The ending went on a bit too long. I don't think we needed the backstory of why they were ripping off Abercrombie & Fitch stores, though it makes them sympathetic, and their methodology was fitting with the reason they were doing it, but it causes the script to lose steam. I think you could have ended it with Gerald's phone call then the two lovers happily walking into a ring store.
Nice job on this short...Fun with cubic zirconia...Gerald should not have let Brandon sucker him, just offer to split any reward he got...Oh well, can never under estimate the power of greed...Solid dialogue moved the story along without being chatty...
Failure is only the opportunity to begin again more intelligently - Dove Chocolate Wrapper
Yeah, I was planning on trimming the ending and your suggestion was exactly where I was thinking about ending it, after Gerald's phone call and the con-couple walk into the jewelers. I'm really glad you enjoyed it and thanks for the comments.
'Fun with Zirconia' was actually the original name of the screenplay, but I changed it because I thought it gave too much away. :-) Okay , maybe not, but wouldn't that've been an awesome coincidence?
Thanks for the comment on the dialogue, also. That's probably the hardest (and my favorite) part of writing, whether it's a short or a feature. At least for me. I love going over it again and again and cleaning it up. It never fails to surprise me how much my dialogue changes from the first draft to the seventh draft.
Anyway, thanks for the read and I'm on the lookout for 'The Wicked Dead'. Let's see you do with a story that has actual zombies in it. :-)
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hey mark, this was an easy read. i will say i saw it coming right away, but that's not necessarily a bad thing (this story has been done countless times, but the fun is in the execution, not the plot). i just have a few thoughts (i might end up repeating what others have said) one thing is at times i thought the dialogue was a bit wordy (like she doesn't need to say her phone number since she's writing it down, and the convo outside of king's). i think someone said something about trimming the end, and i agree. i think this script could work better if was 8 pages. i know someone also mentioned 'nine queens', and you saw 'criminal', and those would be good movies to watch. in particular, it could even perhaps be more rewarding if gerald at first tries to rip off brandon (like saying something like "there's a $500 reward, i have the cash with me right now"), so that way when gerald gets ripped off, we feel he deserved it. anyways, nice job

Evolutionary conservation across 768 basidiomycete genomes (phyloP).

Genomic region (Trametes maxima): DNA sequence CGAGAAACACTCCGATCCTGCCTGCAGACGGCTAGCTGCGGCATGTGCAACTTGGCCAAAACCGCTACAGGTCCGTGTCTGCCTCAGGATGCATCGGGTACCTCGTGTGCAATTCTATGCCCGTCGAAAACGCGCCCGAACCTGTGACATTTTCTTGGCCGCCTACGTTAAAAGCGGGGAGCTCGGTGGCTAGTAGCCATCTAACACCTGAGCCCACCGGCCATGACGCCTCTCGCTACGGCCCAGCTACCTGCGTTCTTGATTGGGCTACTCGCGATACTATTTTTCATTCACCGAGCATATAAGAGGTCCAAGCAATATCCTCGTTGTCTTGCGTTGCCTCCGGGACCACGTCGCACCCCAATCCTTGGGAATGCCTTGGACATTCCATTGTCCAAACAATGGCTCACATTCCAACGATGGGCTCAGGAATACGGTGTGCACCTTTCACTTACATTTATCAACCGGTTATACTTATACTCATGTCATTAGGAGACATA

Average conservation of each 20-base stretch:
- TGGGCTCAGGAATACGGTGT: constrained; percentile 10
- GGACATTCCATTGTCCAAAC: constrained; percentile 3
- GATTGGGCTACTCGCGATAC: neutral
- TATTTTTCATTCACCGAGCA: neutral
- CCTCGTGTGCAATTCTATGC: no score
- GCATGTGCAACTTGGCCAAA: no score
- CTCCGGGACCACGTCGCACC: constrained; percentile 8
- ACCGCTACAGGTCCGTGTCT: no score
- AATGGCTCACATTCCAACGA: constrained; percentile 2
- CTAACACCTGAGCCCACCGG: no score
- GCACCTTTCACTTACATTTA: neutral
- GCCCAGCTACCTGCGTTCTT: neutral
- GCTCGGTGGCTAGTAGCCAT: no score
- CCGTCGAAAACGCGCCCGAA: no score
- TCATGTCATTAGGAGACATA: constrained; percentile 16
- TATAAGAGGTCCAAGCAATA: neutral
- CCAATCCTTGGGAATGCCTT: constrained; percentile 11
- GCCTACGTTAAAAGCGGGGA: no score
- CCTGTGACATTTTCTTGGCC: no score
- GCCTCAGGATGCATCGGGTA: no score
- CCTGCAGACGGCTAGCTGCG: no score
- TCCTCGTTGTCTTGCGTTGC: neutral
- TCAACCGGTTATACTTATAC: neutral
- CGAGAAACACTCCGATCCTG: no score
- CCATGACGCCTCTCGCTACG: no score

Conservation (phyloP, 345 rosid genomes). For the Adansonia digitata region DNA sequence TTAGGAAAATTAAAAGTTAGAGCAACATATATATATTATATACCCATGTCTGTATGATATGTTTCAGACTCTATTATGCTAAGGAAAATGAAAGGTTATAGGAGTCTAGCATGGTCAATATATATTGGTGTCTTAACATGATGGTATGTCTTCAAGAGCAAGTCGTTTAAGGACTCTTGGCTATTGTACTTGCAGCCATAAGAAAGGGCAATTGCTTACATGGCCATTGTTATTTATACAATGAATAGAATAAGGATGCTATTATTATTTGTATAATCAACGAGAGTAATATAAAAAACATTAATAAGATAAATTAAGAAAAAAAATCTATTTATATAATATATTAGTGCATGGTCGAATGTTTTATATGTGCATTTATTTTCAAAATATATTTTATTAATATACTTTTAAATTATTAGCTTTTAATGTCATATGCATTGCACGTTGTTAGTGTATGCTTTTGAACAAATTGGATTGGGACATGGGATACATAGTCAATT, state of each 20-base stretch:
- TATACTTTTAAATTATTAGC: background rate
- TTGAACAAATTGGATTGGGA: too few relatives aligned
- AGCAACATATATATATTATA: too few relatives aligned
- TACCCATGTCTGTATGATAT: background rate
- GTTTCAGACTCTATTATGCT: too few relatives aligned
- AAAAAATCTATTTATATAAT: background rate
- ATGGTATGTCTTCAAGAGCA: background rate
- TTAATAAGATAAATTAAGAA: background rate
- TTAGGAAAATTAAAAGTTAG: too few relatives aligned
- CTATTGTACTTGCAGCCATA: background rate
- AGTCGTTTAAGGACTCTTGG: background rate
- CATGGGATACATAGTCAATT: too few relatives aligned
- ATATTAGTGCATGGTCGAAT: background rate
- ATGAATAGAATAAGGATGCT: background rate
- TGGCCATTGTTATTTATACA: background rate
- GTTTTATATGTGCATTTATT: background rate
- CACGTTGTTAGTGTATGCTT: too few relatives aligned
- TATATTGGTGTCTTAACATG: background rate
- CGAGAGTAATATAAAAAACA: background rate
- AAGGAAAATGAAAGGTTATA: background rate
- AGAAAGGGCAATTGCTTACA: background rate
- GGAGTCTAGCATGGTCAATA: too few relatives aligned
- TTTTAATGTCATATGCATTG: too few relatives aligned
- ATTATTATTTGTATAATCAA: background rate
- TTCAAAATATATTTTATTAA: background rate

Nice short you've got here. I like scams they make cute little stories. I enjoyed it but I have a few comments.
First up, you could use a bit of tightening on your actions. Sometimes they are ok but other times...
Tiffany all of a sudden stops abruptly and begins searching around her pockets and purse.
could be more active and effective as
Tiffany stops. She searches her pockets and purse.
Tightening up your actions is part of the learning curve. Go over every action you have in this script and make it tighter.
Also cut actions you don't need. There is no reason to tell us something like
Tiffany hands the sunglasses she is buying to Shelly so she can search through her purse with both hands.
It doesn't really tell us anything about either of the characters or further the story.
Next. The Tiffany/Alysia thing. If you are going to call Tiffany Alysia after a certain point, call her Alysia and tell us in the action that she is Tiffany
Next. The scenes. Most of your scene run on a bit longer than they need to. Tell us what we need to know then get out of there. Screentime is precious, use it wisely. The biggest offender here is the last scene between Tiffany and Brandon.
Last. If you give thought to the above comments then I belive you can easily cut this script down to 8 pages, less maybe. And if you do that then you will have a crisp fast moving scam script that I would definitely like to read.
Thanks for checking this out and sharing your thoughts.
I'm working on a new short right now, rewriting an older one, and also working on a feature, so I'm kind of putting this on the backburner until I have time to actually sit down with it.
I do plan on doing a lot of the trimming that you have mentioned, especially with that last scene with Brandon and Alysia, though. And I do have a lot of the grammar you had also mentioned to tighten up, also. That was my goal, to chop it down to about 8 or 9 pages.
I'm glad you enjoyed it, though, and the story has a whole kind of worked. I kind of can't wait to get back to this one again.